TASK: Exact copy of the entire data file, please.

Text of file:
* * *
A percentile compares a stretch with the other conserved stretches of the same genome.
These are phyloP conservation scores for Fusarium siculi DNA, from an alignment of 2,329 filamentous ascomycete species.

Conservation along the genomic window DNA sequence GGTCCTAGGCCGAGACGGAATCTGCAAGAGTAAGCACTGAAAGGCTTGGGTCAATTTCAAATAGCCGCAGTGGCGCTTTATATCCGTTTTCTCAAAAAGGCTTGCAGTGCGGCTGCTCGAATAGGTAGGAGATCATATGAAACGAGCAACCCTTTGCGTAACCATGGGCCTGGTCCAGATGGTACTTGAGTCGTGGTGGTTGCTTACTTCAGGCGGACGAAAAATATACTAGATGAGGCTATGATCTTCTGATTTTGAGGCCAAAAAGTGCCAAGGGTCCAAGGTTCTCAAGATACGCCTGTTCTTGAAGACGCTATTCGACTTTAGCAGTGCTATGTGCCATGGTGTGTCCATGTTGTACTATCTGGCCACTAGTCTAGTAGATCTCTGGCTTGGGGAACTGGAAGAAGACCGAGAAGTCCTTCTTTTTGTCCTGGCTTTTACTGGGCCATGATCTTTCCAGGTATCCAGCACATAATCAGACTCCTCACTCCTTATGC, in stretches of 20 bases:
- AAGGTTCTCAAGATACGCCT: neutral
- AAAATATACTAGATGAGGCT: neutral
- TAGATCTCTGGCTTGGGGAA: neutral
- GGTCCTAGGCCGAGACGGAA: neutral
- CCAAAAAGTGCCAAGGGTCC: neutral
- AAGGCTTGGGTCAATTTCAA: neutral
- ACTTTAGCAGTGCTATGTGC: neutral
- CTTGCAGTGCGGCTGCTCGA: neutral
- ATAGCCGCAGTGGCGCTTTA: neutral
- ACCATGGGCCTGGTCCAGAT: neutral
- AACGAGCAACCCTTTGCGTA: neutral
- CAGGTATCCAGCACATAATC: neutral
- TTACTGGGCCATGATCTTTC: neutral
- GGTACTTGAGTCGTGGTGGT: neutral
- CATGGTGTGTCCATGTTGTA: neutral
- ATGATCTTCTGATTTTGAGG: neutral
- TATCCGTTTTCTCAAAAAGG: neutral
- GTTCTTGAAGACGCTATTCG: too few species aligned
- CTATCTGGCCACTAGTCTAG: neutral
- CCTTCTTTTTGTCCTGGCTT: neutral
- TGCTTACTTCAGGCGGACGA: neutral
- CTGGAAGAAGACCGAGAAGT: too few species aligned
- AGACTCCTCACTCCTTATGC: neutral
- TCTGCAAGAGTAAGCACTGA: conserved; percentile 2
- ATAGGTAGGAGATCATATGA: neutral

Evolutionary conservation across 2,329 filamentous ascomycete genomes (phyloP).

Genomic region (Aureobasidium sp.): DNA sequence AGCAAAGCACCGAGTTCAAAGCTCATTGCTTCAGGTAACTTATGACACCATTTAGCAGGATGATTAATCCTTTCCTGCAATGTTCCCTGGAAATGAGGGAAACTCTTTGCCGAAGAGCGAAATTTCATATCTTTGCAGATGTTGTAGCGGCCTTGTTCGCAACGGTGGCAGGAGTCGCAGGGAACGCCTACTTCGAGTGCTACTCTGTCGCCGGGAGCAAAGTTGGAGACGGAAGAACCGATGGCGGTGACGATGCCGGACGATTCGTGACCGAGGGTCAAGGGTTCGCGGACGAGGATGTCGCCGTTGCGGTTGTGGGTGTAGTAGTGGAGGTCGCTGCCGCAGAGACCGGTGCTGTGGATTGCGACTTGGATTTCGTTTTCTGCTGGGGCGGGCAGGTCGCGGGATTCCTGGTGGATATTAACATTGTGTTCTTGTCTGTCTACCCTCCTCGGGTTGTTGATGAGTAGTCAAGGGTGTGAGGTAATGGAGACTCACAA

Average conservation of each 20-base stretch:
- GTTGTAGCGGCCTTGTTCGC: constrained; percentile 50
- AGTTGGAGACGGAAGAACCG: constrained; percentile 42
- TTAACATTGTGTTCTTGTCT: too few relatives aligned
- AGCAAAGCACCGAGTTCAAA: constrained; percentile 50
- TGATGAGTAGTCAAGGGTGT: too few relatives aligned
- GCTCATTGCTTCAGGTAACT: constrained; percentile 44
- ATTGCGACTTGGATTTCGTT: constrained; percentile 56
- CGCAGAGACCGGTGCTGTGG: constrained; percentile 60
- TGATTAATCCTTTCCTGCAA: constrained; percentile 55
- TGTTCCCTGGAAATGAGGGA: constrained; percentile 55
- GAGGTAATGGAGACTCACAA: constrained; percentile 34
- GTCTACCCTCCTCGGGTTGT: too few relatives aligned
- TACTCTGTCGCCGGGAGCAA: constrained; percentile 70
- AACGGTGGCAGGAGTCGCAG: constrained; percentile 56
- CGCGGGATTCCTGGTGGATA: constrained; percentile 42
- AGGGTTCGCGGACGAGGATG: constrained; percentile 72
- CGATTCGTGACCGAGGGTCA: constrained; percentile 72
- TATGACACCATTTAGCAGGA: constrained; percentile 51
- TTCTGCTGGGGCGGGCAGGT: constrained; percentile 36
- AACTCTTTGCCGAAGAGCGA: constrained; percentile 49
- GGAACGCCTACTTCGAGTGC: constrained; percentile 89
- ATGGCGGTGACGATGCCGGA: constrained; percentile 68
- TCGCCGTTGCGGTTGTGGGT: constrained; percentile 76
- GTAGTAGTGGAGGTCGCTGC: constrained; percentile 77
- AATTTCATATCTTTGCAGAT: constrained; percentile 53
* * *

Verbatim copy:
A percentile compares a stretch with the other conserved stretches of the same genome.
These are phyloP conservation scores for Fusarium siculi DNA, from an alignment of 2,329 filamentous ascomycete species.

Conservation along the genomic window DNA sequence GGTCCTAGGCCGAGACGGAATCTGCAAGAGTAAGCACTGAAAGGCTTGGGTCAATTTCAAATAGCCGCAGTGGCGCTTTATATCCGTTTTCTCAAAAAGGCTTGCAGTGCGGCTGCTCGAATAGGTAGGAGATCATATGAAACGAGCAACCCTTTGCGTAACCATGGGCCTGGTCCAGATGGTACTTGAGTCGTGGTGGTTGCTTACTTCAGGCGGACGAAAAATATACTAGATGAGGCTATGATCTTCTGATTTTGAGGCCAAAAAGTGCCAAGGGTCCAAGGTTCTCAAGATACGCCTGTTCTTGAAGACGCTATTCGACTTTAGCAGTGCTATGTGCCATGGTGTGTCCATGTTGTACTATCTGGCCACTAGTCTAGTAGATCTCTGGCTTGGGGAACTGGAAGAAGACCGAGAAGTCCTTCTTTTTGTCCTGGCTTTTACTGGGCCATGATCTTTCCAGGTATCCAGCACATAATCAGACTCCTCACTCCTTATGC, in stretches of 20 bases:
- AAGGTTCTCAAGATACGCCT: neutral
- AAAATATACTAGATGAGGCT: neutral
- TAGATCTCTGGCTTGGGGAA: neutral
- GGTCCTAGGCCGAGACGGAA: neutral
- CCAAAAAGTGCCAAGGGTCC: neutral
- AAGGCTTGGGTCAATTTCAA: neutral
- ACTTTAGCAGTGCTATGTGC: neutral
- CTTGCAGTGCGGCTGCTCGA: neutral
- ATAGCCGCAGTGGCGCTTTA: neutral
- ACCATGGGCCTGGTCCAGAT: neutral
- AACGAGCAACCCTTTGCGTA: neutral
- CAGGTATCCAGCACATAATC: neutral
- TTACTGGGCCATGATCTTTC: neutral
- GGTACTTGAGTCGTGGTGGT: neutral
- CATGGTGTGTCCATGTTGTA: neutral
- ATGATCTTCTGATTTTGAGG: neutral
- TATCCGTTTTCTCAAAAAGG: neutral
- GTTCTTGAAGACGCTATTCG: too few species aligned
- CTATCTGGCCACTAGTCTAG: neutral
- CCTTCTTTTTGTCCTGGCTT: neutral
- TGCTTACTTCAGGCGGACGA: neutral
- CTGGAAGAAGACCGAGAAGT: too few species aligned
- AGACTCCTCACTCCTTATGC: neutral
- TCTGCAAGAGTAAGCACTGA: conserved; percentile 2
- ATAGGTAGGAGATCATATGA: neutral

Evolutionary conservation across 2,329 filamentous ascomycete genomes (phyloP).

Genomic region (Aureobasidium sp.): DNA sequence AGCAAAGCACCGAGTTCAAAGCTCATTGCTTCAGGTAACTTATGACACCATTTAGCAGGATGATTAATCCTTTCCTGCAATGTTCCCTGGAAATGAGGGAAACTCTTTGCCGAAGAGCGAAATTTCATATCTTTGCAGATGTTGTAGCGGCCTTGTTCGCAACGGTGGCAGGAGTCGCAGGGAACGCCTACTTCGAGTGCTACTCTGTCGCCGGGAGCAAAGTTGGAGACGGAAGAACCGATGGCGGTGACGATGCCGGACGATTCGTGACCGAGGGTCAAGGGTTCGCGGACGAGGATGTCGCCGTTGCGGTTGTGGGTGTAGTAGTGGAGGTCGCTGCCGCAGAGACCGGTGCTGTGGATTGCGACTTGGATTTCGTTTTCTGCTGGGGCGGGCAGGTCGCGGGATTCCTGGTGGATATTAACATTGTGTTCTTGTCTGTCTACCCTCCTCGGGTTGTTGATGAGTAGTCAAGGGTGTGAGGTAATGGAGACTCACAA

Average conservation of each 20-base stretch:
- GTTGTAGCGGCCTTGTTCGC: constrained; percentile 50
- AGTTGGAGACGGAAGAACCG: constrained; percentile 42
- TTAACATTGTGTTCTTGTCT: too few relatives aligned
- AGCAAAGCACCGAGTTCAAA: constrained; percentile 50
- TGATGAGTAGTCAAGGGTGT: too few relatives aligned
- GCTCATTGCTTCAGGTAACT: constrained; percentile 44
- ATTGCGACTTGGATTTCGTT: constrained; percentile 56
- CGCAGAGACCGGTGCTGTGG: constrained; percentile 60
- TGATTAATCCTTTCCTGCAA: constrained; percentile 55
- TGTTCCCTGGAAATGAGGGA: constrained; percentile 55
- GAGGTAATGGAGACTCACAA: constrained; percentile 34
- GTCTACCCTCCTCGGGTTGT: too few relatives aligned
- TACTCTGTCGCCGGGAGCAA: constrained; percentile 70
- AACGGTGGCAGGAGTCGCAG: constrained; percentile 56
- CGCGGGATTCCTGGTGGATA: constrained; percentile 42
- AGGGTTCGCGGACGAGGATG: constrained; percentile 72
- CGATTCGTGACCGAGGGTCA: constrained; percentile 72
- TATGACACCATTTAGCAGGA: constrained; percentile 51
- TTCTGCTGGGGCGGGCAGGT: constrained; percentile 36
- AACTCTTTGCCGAAGAGCGA: constrained; percentile 49
- GGAACGCCTACTTCGAGTGC: constrained; percentile 89
- ATGGCGGTGACGATGCCGGA: constrained; percentile 68
- TCGCCGTTGCGGTTGTGGGT: constrained; percentile 76
- GTAGTAGTGGAGGTCGCTGC: constrained; percentile 77
- AATTTCATATCTTTGCAGAT: constrained; percentile 53